April 20, 2024


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‘Big Mess’ Looms if Schools Don’t Get Billions to Reopen Safely

7 min read
‘Big Mess’ Looms if Schools Don’t Get Billions to Reopen Safely

An empty classroom at Marietta High School in Marietta, Ga., where the district plans to spend $200,000 on desk partitions, July 7, 2020. (Audra Melton/The New York Times)
An empty classroom at Marietta High School in Marietta, Ga., where the district plans to spend $200,000 on desk partitions, July 7, 2020. (Audra Melton/The New York Times)

Bus monitors to screen students for symptoms in Marietta, Georgia: $640,000. Protective gear and classroom cleaning equipment for a small district in rural Michigan: $100,000. Disinfecting school buildings and hiring extra nurses and educators in San Diego: $90 million.

As the White House, the nation’s pediatricians and many worn-down, economically strapped parents push for school doors to swing open this fall, local education officials say they are being crushed by the costs of getting students and teachers back in classrooms safely.

President Donald Trump threatened this week to cut off federal funding to districts that do not reopen, though he controls only a sliver of money for schools. But administrators say they are already struggling to cover the head-spinning logistical and financial challenges of retrofitting buildings, adding staff members and protective gear, and providing students with the academic and emotional support that many will need after a traumatic disruption to their lives.

The federal relief package passed in March dedicated $13.5 billion to K-12 education — less than 1% of the total stimulus. But education groups estimate that schools will need many times that, and with many local and state budgets already depleted by the economic effect of the coronavirus, it is unclear where it will come from.

“If Congress doesn’t do something in the summer, there is going to be a big mess,” said John Lee Evans, president of the San Diego Board of Education.

Evans, a psychologist, said his district hoped to physically reopen five days a week, starting Aug. 31, for families that want their children to attend in-person classes. But it currently has the money to do so safely for only half of the academic year, he said, and might need to revert to online instruction after the winter holidays.

The district’s superintendent, Cindy Marten, has been calling colleagues in political swing states, like Ohio and Colorado, to ask them to lobby their senators to pass additional education funding. Democratic plans in Congress call for between $58 billion and $175 billion for local schools, but those efforts lack significant Republican support.

“It’s incredible to me that the federal government would see the necessity of bailing out airlines and banks,” said Adam Goldstein, a fifth-grade teacher in San Diego, “and not see the need to do something similar for the public schools in this country.”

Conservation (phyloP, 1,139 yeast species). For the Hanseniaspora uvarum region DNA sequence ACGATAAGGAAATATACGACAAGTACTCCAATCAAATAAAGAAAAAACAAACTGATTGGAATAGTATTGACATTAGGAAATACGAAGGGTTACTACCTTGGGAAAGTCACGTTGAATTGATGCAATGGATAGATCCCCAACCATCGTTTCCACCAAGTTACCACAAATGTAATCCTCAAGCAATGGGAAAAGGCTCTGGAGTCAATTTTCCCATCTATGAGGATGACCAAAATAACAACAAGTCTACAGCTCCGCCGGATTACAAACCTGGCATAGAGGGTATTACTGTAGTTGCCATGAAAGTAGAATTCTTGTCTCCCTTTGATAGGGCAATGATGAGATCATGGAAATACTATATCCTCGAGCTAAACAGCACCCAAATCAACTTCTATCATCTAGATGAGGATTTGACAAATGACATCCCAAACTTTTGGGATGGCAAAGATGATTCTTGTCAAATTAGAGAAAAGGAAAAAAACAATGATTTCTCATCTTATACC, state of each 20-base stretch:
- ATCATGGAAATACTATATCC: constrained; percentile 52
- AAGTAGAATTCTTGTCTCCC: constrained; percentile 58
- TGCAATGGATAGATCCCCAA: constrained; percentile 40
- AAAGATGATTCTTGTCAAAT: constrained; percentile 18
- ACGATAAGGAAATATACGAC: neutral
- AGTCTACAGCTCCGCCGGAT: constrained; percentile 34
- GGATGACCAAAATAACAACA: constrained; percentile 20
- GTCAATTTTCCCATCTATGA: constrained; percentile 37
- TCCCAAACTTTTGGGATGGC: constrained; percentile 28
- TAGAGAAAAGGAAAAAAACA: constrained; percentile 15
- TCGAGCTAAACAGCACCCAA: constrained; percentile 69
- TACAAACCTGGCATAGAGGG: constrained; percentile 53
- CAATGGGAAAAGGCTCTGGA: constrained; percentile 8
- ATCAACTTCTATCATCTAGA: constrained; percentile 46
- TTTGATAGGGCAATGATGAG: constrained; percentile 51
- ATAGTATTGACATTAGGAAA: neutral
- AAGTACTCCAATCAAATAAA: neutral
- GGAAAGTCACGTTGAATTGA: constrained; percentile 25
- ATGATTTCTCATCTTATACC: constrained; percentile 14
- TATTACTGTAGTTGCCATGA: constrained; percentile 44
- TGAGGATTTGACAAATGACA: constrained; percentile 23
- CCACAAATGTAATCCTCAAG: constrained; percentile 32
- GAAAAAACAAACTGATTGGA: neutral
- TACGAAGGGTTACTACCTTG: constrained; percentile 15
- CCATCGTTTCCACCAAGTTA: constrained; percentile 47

Sen. Mitch McConnell of Kentucky, the majority leader, has said he is open to a “final” relief bill that would cover some of the expenses of opening schools safely. “We can’t get back to normal if the kids are not back in school,” he said this week.

Exactly how much money the nation’s schools need to reopen is a matter of debate, complicated by the conflicting, sometimes shifting advice and guidelines that administrators have received from government agencies and medical authorities.

In May, the Centers for Disease Control and Prevention said that remote learning was the safest option and that students in classrooms should remain 6 feet apart “when feasible.” A 6-foot requirement would mean that many schools could accommodate half of their students or fewer at any given time.

Given that, many systems planned a hybrid approach, with students splitting their time between classrooms and remote learning. On Wednesday, Mayor Bill de Blasio of New York said students in the nation’s largest school district would most likely attend only one to three days per week if schools open in September.

The Trump administration has promoted an alternate set of guidelines from the American Academy of Pediatrics that suggest 3 feet of physical distance may be sufficient in classrooms if students wear masks.

Regardless of which recommendations are followed, reopening schools will require changes. An average-size district of 3,700 students can expect $1.8 million in pandemic-related costs for 2020-21, representing 3% to 4% of a typical annual budget, according to an estimate from AASA, the School Superintendents Association. Districts say they typically operate on tight budgets and even more so this year as state and local tax revenues run low.

But some experts have suggested that much of what schools are planning for the fall, such as checking students’ symptoms before they board buses or enter schools, is unnecessary, akin to the type of “security theater” Americans became accustomed to after the terrorist attacks of Sept. 11, 2001 — reassuring but often providing only superficial protection.